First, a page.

Microsoft’s new Bing AI chat feature recently made its way into Microsoft Edge and Windows Search. As expected, not everyone likes this update, but you can disable it. If you don’t want to see the obvious Bing Chat icon every time you open Edge or search for something on Windows, this tutorial shows you how to remove it.
Good to know: want to start using Bing Chat with ChatGPT? We have you covered with this detailed guide.
Remove Bing Chat Button from Microsoft Edge
When the update that brought the Bing AI Chat button on Edge first rolled out, there wasn’t an option to natively disable the button. Fortunately, Microsoft added the option to disable the Bing AI “Discover” button in a recent Microsoft Edge update. Follow these steps to turn off the option:
- Launch Microsoft Edge.
- Click the three-dot menu icon on the top-right section of the window.
- Select the “Settings” option in the pop-up menu.
- Select “Sidebar” from the list in the left pane.
- Click the “Discover” button under “App specific settings” in the “App and notification settings” section.
- Toggle off the “Show Discover” option to disable the Bing Chat button.
- If you ever want to enable the Bing button again, toggle on the “Show Discover” option.
- If you don’t see an option to disable the Bing button, make sure to update Microsoft Edge to the latest version.
Tip: want to multitask better in your browser? Learn how to split screens in Microsoft Edge.
Remove Bing Chat Button from Windows Search
Microsoft also added the Bing Chat option to both Windows. Since this icon will be present every time you perform a search, you may want to remove it. You can do so via the Registry Editor.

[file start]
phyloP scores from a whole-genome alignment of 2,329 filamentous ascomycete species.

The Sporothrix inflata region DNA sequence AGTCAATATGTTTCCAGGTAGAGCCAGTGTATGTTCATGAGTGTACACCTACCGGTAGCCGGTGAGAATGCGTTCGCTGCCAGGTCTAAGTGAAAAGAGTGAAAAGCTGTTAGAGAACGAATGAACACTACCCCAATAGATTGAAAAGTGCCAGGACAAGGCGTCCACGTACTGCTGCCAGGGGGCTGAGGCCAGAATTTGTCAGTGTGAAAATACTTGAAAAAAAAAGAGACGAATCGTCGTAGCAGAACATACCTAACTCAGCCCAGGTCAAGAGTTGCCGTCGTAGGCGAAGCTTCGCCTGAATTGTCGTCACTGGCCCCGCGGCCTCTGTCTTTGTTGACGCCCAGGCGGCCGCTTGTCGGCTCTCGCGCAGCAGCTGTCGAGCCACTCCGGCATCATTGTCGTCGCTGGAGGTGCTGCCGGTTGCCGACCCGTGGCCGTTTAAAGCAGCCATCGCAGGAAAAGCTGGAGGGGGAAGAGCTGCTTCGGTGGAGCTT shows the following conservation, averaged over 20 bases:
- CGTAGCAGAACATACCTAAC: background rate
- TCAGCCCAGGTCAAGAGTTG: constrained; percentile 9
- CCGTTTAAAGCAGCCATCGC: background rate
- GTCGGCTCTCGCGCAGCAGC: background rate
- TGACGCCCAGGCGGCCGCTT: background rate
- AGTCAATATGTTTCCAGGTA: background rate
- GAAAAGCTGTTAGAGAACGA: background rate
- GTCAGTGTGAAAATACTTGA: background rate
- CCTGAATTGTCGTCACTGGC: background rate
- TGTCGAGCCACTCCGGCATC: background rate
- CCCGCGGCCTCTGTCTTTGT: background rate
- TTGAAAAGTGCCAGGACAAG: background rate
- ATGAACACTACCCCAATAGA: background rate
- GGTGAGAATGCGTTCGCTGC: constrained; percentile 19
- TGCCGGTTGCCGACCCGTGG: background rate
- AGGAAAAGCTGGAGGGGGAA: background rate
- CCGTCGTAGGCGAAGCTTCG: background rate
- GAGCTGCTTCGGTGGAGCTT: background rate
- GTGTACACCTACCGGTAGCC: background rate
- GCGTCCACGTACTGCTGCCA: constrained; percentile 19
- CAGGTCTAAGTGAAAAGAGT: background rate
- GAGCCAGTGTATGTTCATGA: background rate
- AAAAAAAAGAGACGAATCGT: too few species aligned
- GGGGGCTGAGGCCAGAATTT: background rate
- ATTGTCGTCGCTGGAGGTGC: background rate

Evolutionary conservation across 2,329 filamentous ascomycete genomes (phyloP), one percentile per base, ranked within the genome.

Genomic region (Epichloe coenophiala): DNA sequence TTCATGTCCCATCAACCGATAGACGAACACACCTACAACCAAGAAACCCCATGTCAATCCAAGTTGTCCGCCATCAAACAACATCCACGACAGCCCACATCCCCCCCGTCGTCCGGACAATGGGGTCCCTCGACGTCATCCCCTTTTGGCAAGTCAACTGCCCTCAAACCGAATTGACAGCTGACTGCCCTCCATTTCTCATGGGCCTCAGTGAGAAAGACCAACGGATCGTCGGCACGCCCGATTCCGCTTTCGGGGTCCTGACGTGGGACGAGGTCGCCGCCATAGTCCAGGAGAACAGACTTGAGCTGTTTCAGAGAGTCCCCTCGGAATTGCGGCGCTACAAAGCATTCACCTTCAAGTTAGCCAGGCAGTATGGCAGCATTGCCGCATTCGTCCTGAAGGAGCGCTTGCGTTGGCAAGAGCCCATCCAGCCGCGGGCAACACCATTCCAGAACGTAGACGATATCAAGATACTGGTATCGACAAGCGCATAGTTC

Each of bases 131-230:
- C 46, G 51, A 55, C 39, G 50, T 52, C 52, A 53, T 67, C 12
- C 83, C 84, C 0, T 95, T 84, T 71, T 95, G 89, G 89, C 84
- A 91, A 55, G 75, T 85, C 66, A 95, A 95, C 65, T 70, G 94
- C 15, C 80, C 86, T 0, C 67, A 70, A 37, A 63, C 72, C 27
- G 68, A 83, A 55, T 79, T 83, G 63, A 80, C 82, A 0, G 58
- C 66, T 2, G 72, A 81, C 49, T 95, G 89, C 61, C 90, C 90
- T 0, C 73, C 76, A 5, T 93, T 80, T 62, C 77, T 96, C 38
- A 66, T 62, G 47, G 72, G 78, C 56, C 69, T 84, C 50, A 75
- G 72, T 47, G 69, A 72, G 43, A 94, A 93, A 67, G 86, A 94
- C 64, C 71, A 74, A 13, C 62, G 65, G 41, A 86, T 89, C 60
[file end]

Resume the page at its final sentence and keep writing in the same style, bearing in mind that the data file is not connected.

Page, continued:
Note: we recommend creating a backup of your current Registry settings before making changes to it. While the following method shouldn’t cause any trouble, it’s better to always have a backup in case something goes wrong.
- Use the Win + R keyboard shortcut to open the Run dialog.
regeditand press Enter.
- Inside the Registry Editor, paste the following path, and press Enter:
Note: if you don’t see the Explorer key in the Registry Editor, you may need to create it yourself. Do so by right-clicking on the Windows key and selecting “New -> Key.” Name it “Explorer.”
- Click the key, then right-click on an empty space on the right side. Select the “New -> DWORD (32-bit) Value” option from the context menu.
- Set the new value’s name to “DisableSearchBarSuggestions,” and press Enter.
- Double-click the newly created value, change the “Value data” field to “1,” then click the “OK” button.
- Restart your PC to disable the Bing Chat icon from the Search window.
- If you ever wish to enable the Bing Chat button again, change the “Value data” field for the DisableSearchBarSuggestions key to “0.” Alternatively, delete the DWORD (32-bit) value mentioned in step #5 to re-enable the Bing Chat icon.
Tip: Is Bing better than Google? This list provides some Bing features that offer a superior experience compared to Google.
Frequently Asked Questions
How do I disable Bing in Windows taskbar?
If you’ve opted for the “Search box” option for Search via Taskbar personalization options in Settings (“Settings -> Personalization -> Taskbar -> Taskbar items -> Search”), you will also see a Bing icon in your Search box in the taskbar. To disable it, use the Registry Editor, as explained above, which also disables the Bing Chat button from the Search window.
Can I stop Edge from defaulting to Bing?
If Microsoft Edge is using Bing when you open it, it means it has been set as the default option in Edge’s settings. Navigate to “Settings -> Privacy, search, and services -> Address bar and search,” and click on the drop-down menu next to “Search engine used in the address bar” to select something other than Bing.
Can I bring Internet Explorer back to Windows 11?
Even though Microsoft ended support for Internet Explorer, you can enable Internet Explorer in Windows 11. However, there are several security risks that come with using it, such as increased vulnerability to cyber-attacks. We recommend not using the browser to access sensitive information.
Image credit: Unsplash. All screenshots by Siddharth Dudeja.
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